BAMAKO, Nov 21 (Reuters) – Around 27 people were reported dead on Friday after Malian commandos stormed a hotel seized by Islamist gunmen to rescue 170 people, many of them foreigners, trapped in the building.
The jihadist group Al Mourabitoun, which is based in the desert north of the former French colony, claimed responsibility for the attack and said it worked with al Qaeda in the Islamic Maghreb. Mali has been battling Islamist rebels for years.
A security source said the siege was over by around 4 p.m. local time (1630 GMT) and two militants were dead.
A United Nations official said U.N. peacekeepers searching the hotel had made a preliminary count of 27 bodies. The government held an emergency cabinet meeting on Friday night and was expected to give an official death toll later.
“At first I thought it was a carjacking. Then they killed two guards in front of me and shot another man in the stomach and wounded him and I knew it was something more,” said Modi Coulibaly, a Malian legal expert who saw the assault start.
State television showed troops brandishing AK47s in the lobby of the Radisson Blu, one of the capital Bamako’s smartest hotels and beloved of foreigners. A body lay under a brown blanket at the bottom of a flight of stairs.
Peacekeepers saw 12 dead bodies in the basement of the hotel and another 15 on the second floor, the U.N. official told Reuters on condition of anonymity. He added that the U.N. troops were still helping Malian authorities search the hotel.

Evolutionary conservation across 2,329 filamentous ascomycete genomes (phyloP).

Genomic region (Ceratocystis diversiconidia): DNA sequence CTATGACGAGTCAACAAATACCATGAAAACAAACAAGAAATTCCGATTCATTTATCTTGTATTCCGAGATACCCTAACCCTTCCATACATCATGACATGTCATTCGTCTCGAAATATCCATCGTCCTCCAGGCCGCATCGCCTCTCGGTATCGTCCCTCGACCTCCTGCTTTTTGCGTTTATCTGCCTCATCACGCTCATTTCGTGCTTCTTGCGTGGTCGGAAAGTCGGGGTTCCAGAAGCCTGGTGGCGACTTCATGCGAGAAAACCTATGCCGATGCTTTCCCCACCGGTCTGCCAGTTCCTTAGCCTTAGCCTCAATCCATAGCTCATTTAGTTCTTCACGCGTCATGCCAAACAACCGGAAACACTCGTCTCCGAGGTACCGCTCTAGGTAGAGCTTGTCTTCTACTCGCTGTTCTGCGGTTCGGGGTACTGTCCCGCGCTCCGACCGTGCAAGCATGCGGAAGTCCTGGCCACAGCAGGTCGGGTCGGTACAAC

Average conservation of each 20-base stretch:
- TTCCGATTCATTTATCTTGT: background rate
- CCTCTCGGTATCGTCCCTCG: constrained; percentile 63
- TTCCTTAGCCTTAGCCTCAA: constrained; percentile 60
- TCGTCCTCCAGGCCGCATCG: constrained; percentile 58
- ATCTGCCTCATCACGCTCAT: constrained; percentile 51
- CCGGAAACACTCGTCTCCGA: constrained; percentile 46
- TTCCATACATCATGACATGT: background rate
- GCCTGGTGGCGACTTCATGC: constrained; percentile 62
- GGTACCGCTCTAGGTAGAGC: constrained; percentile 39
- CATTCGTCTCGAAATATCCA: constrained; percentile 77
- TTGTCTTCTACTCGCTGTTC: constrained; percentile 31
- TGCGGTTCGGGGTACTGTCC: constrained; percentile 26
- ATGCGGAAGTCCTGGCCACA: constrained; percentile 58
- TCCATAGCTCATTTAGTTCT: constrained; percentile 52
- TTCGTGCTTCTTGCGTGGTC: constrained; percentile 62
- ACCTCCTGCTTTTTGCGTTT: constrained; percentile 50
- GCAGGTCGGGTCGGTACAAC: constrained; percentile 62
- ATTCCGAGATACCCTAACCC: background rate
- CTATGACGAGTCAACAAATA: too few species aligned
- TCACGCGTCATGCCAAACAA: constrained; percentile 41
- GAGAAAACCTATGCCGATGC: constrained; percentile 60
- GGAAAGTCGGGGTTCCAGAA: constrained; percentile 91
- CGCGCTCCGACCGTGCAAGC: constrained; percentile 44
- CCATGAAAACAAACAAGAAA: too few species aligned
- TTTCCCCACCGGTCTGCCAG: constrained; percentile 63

The U.S. State Department said one American had been killed. Earlier, the White House said it was working to locate all Americans in Mali, and it offered to help with an investigation and urged its citizens to limit their movements around Bamako.
A man who worked for a Belgian regional parliament was also among the dead, the assembly said. France’s Defence Minister Jean-Yves Le Drian said he was not aware of any French nationals killed.
Minister of Internal Security Colonel Salif Traoré said the gunmen burst through a security barrier at 7 a.m. (0700 GMT), spraying the area with gunfire and shouting “Allahu Akbar”, or “God is great” in Arabic.
The attacks are a slap in the face for France, which has stationed 3,500 troops in northern Mali to try to restore stability after a 2012 Tuareg rebellion which was later hijacked by al Qaeda-linked jihadists.
They also put a spotlight back on veteran militant leader Mokhtar Belmokhtar months after he was reported killed.